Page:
How to prepare for an alternative engineering interview

Job interviews don’t always need to be done face to face. For some opportunities, such as short contracts for a CAD Technician or Site Inspector, an employer may not see the need to meet face to face. Instead an alternative type of interview may suffice and at the same time it could have the benefit of minimising expenses for out of town candidates and saving time for everyone involved, particularly as time is of the essence in the world of contracting. In these instances, the employer may opt for a Skype or telephone interview. If you have been invited to an interview of this kind, you may find the following tips helpful in preparing for alternative interviews.

Firstly, remember this is still an interview and the main principles from our previous article, Top tips for engineering job interviews, are still relevant. You should still make sure to do your research on the company, act professionally, prepare questions for the end of the interview and dress to impress (if on Skype).

On top of this general advice, here are some more pointers for alternative interviews:


Telephone interview

Phone interviews are often used as an initial screening method ahead of the face-to-face interview stage for permanent or longer-term contract positions like a Project Manager role for a large scale infrastructure project, but they are also commonly used for shorter contract opportunities to speed up the hiring process and to make it easier for everyone involved. Preparation is just as key for a phone interview; it is your one opportunity to impress.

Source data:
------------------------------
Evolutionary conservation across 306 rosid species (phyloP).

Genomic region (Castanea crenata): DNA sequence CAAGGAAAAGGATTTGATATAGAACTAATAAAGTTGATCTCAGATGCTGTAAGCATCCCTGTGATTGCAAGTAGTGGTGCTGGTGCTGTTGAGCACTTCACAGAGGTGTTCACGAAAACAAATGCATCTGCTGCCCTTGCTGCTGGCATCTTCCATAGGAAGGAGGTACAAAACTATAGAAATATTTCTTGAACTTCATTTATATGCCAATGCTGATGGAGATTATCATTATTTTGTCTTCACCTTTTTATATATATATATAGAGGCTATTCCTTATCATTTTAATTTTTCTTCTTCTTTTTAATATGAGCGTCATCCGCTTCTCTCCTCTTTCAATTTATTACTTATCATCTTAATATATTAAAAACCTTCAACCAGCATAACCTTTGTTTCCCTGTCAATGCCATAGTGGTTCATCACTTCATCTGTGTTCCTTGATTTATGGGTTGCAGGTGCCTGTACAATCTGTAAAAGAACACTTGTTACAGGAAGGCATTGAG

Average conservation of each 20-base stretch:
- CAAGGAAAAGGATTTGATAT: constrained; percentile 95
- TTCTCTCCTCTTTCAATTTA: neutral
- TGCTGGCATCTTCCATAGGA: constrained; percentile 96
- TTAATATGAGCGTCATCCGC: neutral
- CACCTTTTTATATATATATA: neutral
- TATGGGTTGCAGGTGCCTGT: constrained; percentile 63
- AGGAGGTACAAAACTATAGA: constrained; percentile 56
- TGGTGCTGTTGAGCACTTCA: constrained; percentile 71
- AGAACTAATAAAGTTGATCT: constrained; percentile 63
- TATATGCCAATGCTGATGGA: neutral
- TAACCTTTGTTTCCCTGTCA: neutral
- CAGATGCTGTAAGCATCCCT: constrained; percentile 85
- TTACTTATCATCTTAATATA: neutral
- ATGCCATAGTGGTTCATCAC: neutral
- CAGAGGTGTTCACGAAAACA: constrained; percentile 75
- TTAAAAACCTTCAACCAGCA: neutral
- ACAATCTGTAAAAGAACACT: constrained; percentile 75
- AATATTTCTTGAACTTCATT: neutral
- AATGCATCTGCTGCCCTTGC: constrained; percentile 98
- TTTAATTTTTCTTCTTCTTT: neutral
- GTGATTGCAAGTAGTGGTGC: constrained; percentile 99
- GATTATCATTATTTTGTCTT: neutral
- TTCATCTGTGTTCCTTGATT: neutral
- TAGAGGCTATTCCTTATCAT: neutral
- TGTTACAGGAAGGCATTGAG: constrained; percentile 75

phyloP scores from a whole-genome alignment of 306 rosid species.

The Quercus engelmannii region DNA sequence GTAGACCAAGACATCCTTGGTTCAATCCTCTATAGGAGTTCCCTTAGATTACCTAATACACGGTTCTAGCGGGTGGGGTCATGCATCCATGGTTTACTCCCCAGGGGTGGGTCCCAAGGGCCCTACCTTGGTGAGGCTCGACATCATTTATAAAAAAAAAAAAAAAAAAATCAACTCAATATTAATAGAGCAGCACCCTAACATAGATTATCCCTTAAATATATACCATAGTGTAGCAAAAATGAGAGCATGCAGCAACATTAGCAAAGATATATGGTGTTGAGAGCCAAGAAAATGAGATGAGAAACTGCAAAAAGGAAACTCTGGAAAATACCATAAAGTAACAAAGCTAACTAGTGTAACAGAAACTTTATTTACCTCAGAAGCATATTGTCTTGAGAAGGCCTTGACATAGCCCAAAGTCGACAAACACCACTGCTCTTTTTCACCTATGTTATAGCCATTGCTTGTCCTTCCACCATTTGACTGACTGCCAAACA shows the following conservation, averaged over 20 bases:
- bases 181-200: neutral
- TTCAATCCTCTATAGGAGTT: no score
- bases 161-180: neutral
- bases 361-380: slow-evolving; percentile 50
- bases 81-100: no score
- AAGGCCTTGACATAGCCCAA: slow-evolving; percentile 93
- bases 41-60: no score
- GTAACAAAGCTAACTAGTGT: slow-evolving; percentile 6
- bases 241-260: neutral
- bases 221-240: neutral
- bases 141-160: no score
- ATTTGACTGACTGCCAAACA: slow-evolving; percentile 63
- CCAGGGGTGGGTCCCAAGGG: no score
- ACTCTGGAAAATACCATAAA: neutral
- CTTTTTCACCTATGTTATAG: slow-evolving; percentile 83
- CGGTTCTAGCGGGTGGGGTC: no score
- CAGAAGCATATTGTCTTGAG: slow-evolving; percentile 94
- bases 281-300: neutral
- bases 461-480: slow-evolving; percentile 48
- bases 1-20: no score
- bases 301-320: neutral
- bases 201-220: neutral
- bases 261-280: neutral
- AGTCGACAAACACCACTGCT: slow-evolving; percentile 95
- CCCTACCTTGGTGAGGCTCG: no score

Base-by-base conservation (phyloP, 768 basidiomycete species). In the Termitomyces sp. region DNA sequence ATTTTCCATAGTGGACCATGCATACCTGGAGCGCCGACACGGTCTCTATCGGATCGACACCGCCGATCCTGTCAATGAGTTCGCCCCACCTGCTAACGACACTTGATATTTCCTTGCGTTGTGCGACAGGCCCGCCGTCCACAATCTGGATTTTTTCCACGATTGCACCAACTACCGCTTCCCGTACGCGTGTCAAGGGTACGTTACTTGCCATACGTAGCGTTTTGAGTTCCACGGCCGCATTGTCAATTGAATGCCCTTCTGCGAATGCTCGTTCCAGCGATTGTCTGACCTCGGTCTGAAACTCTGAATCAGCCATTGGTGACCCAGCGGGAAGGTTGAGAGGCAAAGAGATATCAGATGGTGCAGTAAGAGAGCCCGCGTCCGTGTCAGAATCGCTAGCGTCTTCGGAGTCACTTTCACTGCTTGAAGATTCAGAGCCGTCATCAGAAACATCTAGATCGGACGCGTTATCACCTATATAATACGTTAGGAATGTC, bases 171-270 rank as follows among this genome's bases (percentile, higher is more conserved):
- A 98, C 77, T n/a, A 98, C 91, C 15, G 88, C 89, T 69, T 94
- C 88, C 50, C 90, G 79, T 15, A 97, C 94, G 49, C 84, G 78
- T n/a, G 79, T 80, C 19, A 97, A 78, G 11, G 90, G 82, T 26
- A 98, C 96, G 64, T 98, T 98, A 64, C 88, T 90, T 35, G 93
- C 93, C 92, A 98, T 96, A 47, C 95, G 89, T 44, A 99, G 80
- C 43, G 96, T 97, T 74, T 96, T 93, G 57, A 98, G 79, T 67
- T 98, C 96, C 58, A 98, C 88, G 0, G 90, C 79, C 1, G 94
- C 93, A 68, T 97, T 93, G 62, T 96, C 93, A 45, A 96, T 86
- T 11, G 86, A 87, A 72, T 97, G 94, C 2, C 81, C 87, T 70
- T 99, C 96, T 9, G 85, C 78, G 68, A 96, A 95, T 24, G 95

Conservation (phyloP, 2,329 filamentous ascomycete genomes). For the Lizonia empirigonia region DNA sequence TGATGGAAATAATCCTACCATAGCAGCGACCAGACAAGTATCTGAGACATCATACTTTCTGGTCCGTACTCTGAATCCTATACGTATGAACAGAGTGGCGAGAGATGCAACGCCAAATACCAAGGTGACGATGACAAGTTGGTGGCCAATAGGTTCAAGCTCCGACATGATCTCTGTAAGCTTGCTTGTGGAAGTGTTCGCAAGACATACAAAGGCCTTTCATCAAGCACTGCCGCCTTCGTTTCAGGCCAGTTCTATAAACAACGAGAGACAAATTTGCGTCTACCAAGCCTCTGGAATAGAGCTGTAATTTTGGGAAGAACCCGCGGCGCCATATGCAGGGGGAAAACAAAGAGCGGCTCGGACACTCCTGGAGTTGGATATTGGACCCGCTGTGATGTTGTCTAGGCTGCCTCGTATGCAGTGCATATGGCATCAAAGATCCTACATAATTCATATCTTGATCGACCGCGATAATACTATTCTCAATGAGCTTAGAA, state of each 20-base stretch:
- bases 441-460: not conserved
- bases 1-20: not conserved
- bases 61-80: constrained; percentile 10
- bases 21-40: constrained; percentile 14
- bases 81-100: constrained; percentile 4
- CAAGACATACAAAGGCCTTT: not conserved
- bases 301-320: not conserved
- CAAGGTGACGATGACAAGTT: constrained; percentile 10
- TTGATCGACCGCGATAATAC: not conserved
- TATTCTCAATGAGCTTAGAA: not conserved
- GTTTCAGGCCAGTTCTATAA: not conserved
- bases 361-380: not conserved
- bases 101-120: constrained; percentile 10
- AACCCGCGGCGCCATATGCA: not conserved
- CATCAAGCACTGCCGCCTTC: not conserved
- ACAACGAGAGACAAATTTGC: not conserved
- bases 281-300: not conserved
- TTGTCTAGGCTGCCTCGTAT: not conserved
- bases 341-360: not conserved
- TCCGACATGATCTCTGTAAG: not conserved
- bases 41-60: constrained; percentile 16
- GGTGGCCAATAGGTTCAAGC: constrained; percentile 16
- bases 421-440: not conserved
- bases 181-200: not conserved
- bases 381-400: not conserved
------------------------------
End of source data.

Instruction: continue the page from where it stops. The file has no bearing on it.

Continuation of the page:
Before the call

  • Confirm all of the details including the date, time and who you will be talking to. Also, don’t neglect to check who is calling who. You might assume they are going to call you but it is best to confirm beforehand so you can avoid any awkward misunderstandings.
  • Print your CV, interview questions and list of your biggest achievements to have in front of you. A positive of a telephone interview is that you can have these things in front of you to prompt answers to difficult questions and make notes on any questions you may have as the interview progresses.
  • Decide where to take the call. Ideally you should take the call in a calm and quiet setting where you won’t be distracted. Beforehand clear the room of any distractions (including pets) and turn off TVs and computers so you know you won’t get any unexpected disruptions.
  • Ensure your phone is fully charged (if using a mobile) and that you are ready ahead of the planned call time, which will relax you and make you feel organised.

During the call

  • Avoid eating or drinking during the interview but you may want a glass of water to hand in case you need it.
  • It may be tempting to multi-task but you’re more likely to provide the most relevant responses and come across as more professional if you’re solely focused on the call.
  • Take your time to collect your thoughts before answering and be sure to give concise answers to their questions.
  • Listen to the interviewer and don’t start speaking until they have finished what they are saying.
  • Remember to smile! It sounds strange for a telephone interview, but smiling will help with your delivery. You will naturally speak with a more friendly and professional tone.